Exactly three weeks after its release, Taylor Swift's Reputation will hit all streaming services on Friday, Nov. 30, sources told Variety. And Swift also confirmed the news on her Instagram page, so fans who have been waiting to listen on Spotify and Apple Music can finally rejoice. It's an announcement that signals a change of tides for the singer, who in the past has had a contentious relationship with such platforms. But now, it seems any disputes have officially subsided.
After the release of her fifth album, 1989, in 2014, Swift pulled her entire discography from Spotify’s archives, citing their low royalties and refusal to make certain songs more expensive to access than others. "It's my opinion that music should not be free," Swift wrote in an op-ed for The Wall Street Journal about the decision. At the time, she was at the height of her popularity thus far, and the move was a major setback for Spotify, but neither party conceded, and her records remained absent from the service for three years.
In 2015, she directed similar criticism toward Apple Music, decrying their failure to pay artists royalties during users' free three-month trial periods. That time, though, she got different results: Apple executive Eddy Cue told Billboard he personally called Swift to let her know they'd heard her concerns and had decided to change their policy. In response, Swift again made 1989 available on Apple Music, and has since forged a close partnership with the company. The separation from Spotify lasted much longer, and it wasn't until last June that Swift finally reinstated her catalog on the platform. The only reason given was that it was a "thank you" to fans in celebration of Swift selling 100 million songs worldwide.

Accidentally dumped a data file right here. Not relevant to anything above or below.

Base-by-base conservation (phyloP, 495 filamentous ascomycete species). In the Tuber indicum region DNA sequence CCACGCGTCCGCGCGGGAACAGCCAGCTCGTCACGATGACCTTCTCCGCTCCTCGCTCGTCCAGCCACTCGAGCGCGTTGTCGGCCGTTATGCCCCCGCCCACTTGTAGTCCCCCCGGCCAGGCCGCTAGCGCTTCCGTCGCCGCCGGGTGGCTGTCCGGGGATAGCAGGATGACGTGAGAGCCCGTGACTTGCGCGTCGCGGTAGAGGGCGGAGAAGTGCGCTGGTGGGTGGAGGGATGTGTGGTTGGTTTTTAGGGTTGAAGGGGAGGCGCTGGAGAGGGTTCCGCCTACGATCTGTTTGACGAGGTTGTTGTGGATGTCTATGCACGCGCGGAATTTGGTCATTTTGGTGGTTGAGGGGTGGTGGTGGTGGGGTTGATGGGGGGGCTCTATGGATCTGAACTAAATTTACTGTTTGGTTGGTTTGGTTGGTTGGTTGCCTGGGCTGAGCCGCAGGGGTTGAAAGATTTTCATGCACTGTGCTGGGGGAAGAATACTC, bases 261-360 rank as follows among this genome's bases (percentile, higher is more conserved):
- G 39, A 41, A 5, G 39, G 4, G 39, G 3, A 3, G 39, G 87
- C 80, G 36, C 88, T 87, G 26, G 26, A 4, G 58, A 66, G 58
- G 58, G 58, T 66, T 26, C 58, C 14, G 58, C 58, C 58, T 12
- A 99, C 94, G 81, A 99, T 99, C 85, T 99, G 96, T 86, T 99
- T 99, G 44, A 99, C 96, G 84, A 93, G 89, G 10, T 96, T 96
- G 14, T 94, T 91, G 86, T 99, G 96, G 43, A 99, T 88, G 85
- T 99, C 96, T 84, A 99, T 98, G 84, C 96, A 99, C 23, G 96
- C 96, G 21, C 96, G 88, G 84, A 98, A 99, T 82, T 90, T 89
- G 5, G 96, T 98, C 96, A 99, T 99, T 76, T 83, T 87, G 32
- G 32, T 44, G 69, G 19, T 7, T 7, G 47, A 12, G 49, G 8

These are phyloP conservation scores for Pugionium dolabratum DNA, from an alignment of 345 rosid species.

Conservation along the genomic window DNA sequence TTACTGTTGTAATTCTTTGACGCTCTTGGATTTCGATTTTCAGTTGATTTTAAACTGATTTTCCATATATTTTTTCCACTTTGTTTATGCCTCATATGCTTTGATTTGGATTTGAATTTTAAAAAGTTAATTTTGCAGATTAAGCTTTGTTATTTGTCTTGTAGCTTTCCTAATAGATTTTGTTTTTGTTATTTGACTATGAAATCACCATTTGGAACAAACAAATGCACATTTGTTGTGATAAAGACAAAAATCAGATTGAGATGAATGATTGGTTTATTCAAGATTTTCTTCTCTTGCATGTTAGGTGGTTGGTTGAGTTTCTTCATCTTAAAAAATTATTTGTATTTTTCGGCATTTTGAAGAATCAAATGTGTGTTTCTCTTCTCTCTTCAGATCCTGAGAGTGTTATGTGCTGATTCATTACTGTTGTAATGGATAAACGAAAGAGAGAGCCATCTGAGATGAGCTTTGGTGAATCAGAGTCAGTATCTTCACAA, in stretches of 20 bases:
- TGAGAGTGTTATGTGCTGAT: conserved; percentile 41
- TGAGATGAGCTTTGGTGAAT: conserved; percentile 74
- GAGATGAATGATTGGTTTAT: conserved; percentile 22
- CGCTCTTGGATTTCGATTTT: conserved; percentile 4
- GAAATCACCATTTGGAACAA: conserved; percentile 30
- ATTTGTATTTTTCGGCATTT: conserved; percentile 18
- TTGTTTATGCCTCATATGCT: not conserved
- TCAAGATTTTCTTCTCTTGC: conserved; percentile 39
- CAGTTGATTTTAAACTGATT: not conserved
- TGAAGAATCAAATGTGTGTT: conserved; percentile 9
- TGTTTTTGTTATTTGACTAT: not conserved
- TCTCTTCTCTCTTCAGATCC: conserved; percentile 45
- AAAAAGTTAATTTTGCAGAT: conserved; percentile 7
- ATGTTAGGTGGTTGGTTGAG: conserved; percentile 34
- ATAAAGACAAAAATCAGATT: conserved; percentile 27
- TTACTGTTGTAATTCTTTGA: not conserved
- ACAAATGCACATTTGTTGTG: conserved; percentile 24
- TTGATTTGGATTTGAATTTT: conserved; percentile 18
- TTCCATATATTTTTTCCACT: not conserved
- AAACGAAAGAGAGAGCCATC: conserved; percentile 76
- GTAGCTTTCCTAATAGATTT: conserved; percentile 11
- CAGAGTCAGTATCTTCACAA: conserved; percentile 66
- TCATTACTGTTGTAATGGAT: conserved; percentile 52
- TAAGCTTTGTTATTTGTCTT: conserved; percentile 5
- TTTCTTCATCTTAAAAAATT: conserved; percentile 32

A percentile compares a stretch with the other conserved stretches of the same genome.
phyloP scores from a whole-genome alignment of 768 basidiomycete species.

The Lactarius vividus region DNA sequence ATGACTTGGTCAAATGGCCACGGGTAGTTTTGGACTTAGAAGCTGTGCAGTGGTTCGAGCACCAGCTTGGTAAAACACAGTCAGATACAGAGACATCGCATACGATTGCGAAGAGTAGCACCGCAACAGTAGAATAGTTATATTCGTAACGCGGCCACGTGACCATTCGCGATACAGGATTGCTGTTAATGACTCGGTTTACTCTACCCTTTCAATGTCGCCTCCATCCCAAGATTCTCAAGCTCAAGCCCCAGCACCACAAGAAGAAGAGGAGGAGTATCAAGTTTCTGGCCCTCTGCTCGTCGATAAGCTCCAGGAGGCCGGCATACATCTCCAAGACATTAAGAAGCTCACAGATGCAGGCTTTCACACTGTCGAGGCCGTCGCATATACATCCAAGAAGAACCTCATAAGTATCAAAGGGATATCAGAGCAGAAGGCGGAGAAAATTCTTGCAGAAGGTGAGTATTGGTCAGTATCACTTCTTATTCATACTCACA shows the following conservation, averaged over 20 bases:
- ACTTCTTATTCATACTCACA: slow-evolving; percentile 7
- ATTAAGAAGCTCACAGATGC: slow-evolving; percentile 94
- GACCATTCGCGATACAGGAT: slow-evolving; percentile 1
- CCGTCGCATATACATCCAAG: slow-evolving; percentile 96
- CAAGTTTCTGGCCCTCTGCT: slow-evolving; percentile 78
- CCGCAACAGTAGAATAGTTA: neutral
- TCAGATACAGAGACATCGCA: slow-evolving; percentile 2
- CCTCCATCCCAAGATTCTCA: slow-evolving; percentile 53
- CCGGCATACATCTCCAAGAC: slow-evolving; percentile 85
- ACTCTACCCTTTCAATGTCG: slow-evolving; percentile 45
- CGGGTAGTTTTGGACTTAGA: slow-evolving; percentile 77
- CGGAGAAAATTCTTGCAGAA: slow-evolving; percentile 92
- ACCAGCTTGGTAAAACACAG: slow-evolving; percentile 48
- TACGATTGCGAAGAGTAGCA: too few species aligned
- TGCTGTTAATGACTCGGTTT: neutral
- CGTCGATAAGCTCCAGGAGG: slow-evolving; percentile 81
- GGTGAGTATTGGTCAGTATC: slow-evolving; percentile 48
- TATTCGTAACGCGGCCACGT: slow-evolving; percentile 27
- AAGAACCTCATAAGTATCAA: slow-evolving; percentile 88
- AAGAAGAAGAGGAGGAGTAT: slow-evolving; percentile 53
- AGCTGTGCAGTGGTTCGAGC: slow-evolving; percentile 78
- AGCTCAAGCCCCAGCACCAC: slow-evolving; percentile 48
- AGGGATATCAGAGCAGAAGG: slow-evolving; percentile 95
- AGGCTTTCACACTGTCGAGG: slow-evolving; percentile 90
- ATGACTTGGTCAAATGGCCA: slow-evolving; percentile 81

Of course, Swift's renewed relationship with streaming services doesn't mean her records are automatically outputted to their sites. Whatever your opinion on the singer may be, she's a savvy, calculated businesswoman, and with that comes careful strategy. In Reputation's case, that seemed to mean maximizing sales. Insiders claimed to Variety that she likely held off for a few weeks in order to amplify the amount of money she could make from physical records' much-higher profit margin.
And according to The New York Times, it worked: Reputation sold 1,216,000 copies in the U.S. within its first week, and another 232,000 the next. Factoring in downloads of individual tracks and the smattering of singles that were available for streaming, that brings Reputation's total sales to just under 1.5 million copies in its first two weeks, making it already the bestselling album of the year. She also sold two print magazines with the CD inside, worked with UPS, and formed a partnership with Ticketmaster that promised fans that the more merchandise and CDs they bought, the better chance they'd have at scoring concert tickets.
With her physical sales secured, Swift can now turn her attention to other markets, like her position on the charts. Reputation debuted at No. 1 on the Billboard 200 and managed to keep that spot in its second week. But when U2's Songs of Experience — the band's first album in more than three years — arrives on Friday, she'll face some competition.
Moving Reputation to streaming services might help give it the attention boost needed to ensure it maintains the top slot. Moreover, tickets for Swift's Reputation tour — a five-month world trek beginning in May — are scheduled to go on sale Dec. 13, less than two weeks away. Putting the record on streaming services should also help drum up attention there.
So, there seem to be a lot more logistics behind Reputation's arrival on streaming platforms than fans may have thought. But fortunately for them, it just means increased access to the record. And what's a little behind-scenes business if it means you can now bump Swift's newest songs?